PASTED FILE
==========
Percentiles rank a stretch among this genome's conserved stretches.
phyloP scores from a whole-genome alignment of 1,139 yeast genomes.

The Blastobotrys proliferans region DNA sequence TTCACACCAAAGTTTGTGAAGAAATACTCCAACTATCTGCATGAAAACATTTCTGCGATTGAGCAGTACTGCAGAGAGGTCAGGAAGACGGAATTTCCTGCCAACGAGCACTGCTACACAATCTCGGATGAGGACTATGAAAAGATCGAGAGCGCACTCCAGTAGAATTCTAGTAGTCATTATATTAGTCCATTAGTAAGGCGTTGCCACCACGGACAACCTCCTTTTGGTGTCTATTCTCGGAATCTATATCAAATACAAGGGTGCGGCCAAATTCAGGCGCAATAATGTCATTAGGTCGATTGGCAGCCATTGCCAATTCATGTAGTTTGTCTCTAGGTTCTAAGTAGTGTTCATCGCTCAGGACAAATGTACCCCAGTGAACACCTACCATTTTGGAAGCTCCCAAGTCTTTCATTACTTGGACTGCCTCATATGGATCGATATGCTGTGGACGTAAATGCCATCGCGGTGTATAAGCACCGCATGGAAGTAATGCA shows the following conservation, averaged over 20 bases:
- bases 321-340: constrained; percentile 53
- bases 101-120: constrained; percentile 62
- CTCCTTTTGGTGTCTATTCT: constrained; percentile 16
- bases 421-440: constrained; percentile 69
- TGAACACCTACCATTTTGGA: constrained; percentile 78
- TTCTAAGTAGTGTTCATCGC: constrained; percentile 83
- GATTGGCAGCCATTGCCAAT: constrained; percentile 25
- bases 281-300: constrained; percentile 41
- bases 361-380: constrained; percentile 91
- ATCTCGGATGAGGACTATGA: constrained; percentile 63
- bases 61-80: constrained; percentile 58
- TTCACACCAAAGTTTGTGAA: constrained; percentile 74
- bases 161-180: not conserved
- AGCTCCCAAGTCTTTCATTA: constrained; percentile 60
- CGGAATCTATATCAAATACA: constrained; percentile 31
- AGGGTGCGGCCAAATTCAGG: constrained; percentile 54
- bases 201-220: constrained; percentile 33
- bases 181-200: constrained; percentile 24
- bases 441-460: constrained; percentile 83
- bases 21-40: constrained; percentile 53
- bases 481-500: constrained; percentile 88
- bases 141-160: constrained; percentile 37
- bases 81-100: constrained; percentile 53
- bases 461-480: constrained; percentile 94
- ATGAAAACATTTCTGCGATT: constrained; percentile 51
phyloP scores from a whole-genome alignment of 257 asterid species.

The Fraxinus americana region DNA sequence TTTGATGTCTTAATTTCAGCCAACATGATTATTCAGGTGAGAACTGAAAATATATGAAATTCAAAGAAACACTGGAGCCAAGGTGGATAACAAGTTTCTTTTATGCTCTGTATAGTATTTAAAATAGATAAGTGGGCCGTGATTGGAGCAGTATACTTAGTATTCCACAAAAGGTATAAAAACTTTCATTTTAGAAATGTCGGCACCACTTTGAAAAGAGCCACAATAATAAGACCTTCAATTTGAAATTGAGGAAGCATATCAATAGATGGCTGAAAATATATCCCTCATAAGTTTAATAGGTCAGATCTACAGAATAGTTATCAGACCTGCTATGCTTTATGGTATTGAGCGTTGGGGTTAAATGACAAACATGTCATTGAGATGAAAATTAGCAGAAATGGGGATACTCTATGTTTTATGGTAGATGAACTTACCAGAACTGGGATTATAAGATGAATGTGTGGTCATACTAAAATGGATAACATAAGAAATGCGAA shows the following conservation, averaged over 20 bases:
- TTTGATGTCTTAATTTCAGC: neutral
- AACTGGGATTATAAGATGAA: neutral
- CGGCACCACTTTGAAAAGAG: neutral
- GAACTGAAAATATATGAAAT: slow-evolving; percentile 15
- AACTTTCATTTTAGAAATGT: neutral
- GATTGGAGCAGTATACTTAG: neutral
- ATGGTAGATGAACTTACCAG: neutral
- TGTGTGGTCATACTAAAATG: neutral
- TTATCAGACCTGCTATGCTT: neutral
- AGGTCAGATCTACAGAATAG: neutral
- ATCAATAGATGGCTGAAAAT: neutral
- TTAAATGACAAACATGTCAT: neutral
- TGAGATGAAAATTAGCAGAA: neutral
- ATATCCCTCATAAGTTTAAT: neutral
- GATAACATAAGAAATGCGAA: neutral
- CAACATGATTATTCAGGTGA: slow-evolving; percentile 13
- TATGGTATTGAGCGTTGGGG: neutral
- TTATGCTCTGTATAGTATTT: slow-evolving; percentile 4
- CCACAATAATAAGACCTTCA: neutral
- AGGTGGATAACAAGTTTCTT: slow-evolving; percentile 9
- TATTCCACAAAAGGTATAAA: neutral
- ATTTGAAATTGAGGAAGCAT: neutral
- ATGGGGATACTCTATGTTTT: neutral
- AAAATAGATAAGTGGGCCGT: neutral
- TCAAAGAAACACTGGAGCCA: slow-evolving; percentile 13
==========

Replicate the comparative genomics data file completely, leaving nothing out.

Percentiles rank a stretch among this genome's conserved stretches.
phyloP scores from a whole-genome alignment of 1,139 yeast genomes.

The Blastobotrys proliferans region DNA sequence TTCACACCAAAGTTTGTGAAGAAATACTCCAACTATCTGCATGAAAACATTTCTGCGATTGAGCAGTACTGCAGAGAGGTCAGGAAGACGGAATTTCCTGCCAACGAGCACTGCTACACAATCTCGGATGAGGACTATGAAAAGATCGAGAGCGCACTCCAGTAGAATTCTAGTAGTCATTATATTAGTCCATTAGTAAGGCGTTGCCACCACGGACAACCTCCTTTTGGTGTCTATTCTCGGAATCTATATCAAATACAAGGGTGCGGCCAAATTCAGGCGCAATAATGTCATTAGGTCGATTGGCAGCCATTGCCAATTCATGTAGTTTGTCTCTAGGTTCTAAGTAGTGTTCATCGCTCAGGACAAATGTACCCCAGTGAACACCTACCATTTTGGAAGCTCCCAAGTCTTTCATTACTTGGACTGCCTCATATGGATCGATATGCTGTGGACGTAAATGCCATCGCGGTGTATAAGCACCGCATGGAAGTAATGCA shows the following conservation, averaged over 20 bases:
- bases 321-340: constrained; percentile 53
- bases 101-120: constrained; percentile 62
- CTCCTTTTGGTGTCTATTCT: constrained; percentile 16
- bases 421-440: constrained; percentile 69
- TGAACACCTACCATTTTGGA: constrained; percentile 78
- TTCTAAGTAGTGTTCATCGC: constrained; percentile 83
- GATTGGCAGCCATTGCCAAT: constrained; percentile 25
- bases 281-300: constrained; percentile 41
- bases 361-380: constrained; percentile 91
- ATCTCGGATGAGGACTATGA: constrained; percentile 63
- bases 61-80: constrained; percentile 58
- TTCACACCAAAGTTTGTGAA: constrained; percentile 74
- bases 161-180: not conserved
- AGCTCCCAAGTCTTTCATTA: constrained; percentile 60
- CGGAATCTATATCAAATACA: constrained; percentile 31
- AGGGTGCGGCCAAATTCAGG: constrained; percentile 54
- bases 201-220: constrained; percentile 33
- bases 181-200: constrained; percentile 24
- bases 441-460: constrained; percentile 83
- bases 21-40: constrained; percentile 53
- bases 481-500: constrained; percentile 88
- bases 141-160: constrained; percentile 37
- bases 81-100: constrained; percentile 53
- bases 461-480: constrained; percentile 94
- ATGAAAACATTTCTGCGATT: constrained; percentile 51
phyloP scores from a whole-genome alignment of 257 asterid species.

The Fraxinus americana region DNA sequence TTTGATGTCTTAATTTCAGCCAACATGATTATTCAGGTGAGAACTGAAAATATATGAAATTCAAAGAAACACTGGAGCCAAGGTGGATAACAAGTTTCTTTTATGCTCTGTATAGTATTTAAAATAGATAAGTGGGCCGTGATTGGAGCAGTATACTTAGTATTCCACAAAAGGTATAAAAACTTTCATTTTAGAAATGTCGGCACCACTTTGAAAAGAGCCACAATAATAAGACCTTCAATTTGAAATTGAGGAAGCATATCAATAGATGGCTGAAAATATATCCCTCATAAGTTTAATAGGTCAGATCTACAGAATAGTTATCAGACCTGCTATGCTTTATGGTATTGAGCGTTGGGGTTAAATGACAAACATGTCATTGAGATGAAAATTAGCAGAAATGGGGATACTCTATGTTTTATGGTAGATGAACTTACCAGAACTGGGATTATAAGATGAATGTGTGGTCATACTAAAATGGATAACATAAGAAATGCGAA shows the following conservation, averaged over 20 bases:
- TTTGATGTCTTAATTTCAGC: neutral
- AACTGGGATTATAAGATGAA: neutral
- CGGCACCACTTTGAAAAGAG: neutral
- GAACTGAAAATATATGAAAT: slow-evolving; percentile 15
- AACTTTCATTTTAGAAATGT: neutral
- GATTGGAGCAGTATACTTAG: neutral
- ATGGTAGATGAACTTACCAG: neutral
- TGTGTGGTCATACTAAAATG: neutral
- TTATCAGACCTGCTATGCTT: neutral
- AGGTCAGATCTACAGAATAG: neutral
- ATCAATAGATGGCTGAAAAT: neutral
- TTAAATGACAAACATGTCAT: neutral
- TGAGATGAAAATTAGCAGAA: neutral
- ATATCCCTCATAAGTTTAAT: neutral
- GATAACATAAGAAATGCGAA: neutral
- CAACATGATTATTCAGGTGA: slow-evolving; percentile 13
- TATGGTATTGAGCGTTGGGG: neutral
- TTATGCTCTGTATAGTATTT: slow-evolving; percentile 4
- CCACAATAATAAGACCTTCA: neutral
- AGGTGGATAACAAGTTTCTT: slow-evolving; percentile 9
- TATTCCACAAAAGGTATAAA: neutral
- ATTTGAAATTGAGGAAGCAT: neutral
- ATGGGGATACTCTATGTTTT: neutral
- AAAATAGATAAGTGGGCCGT: neutral
- TCAAAGAAACACTGGAGCCA: slow-evolving; percentile 13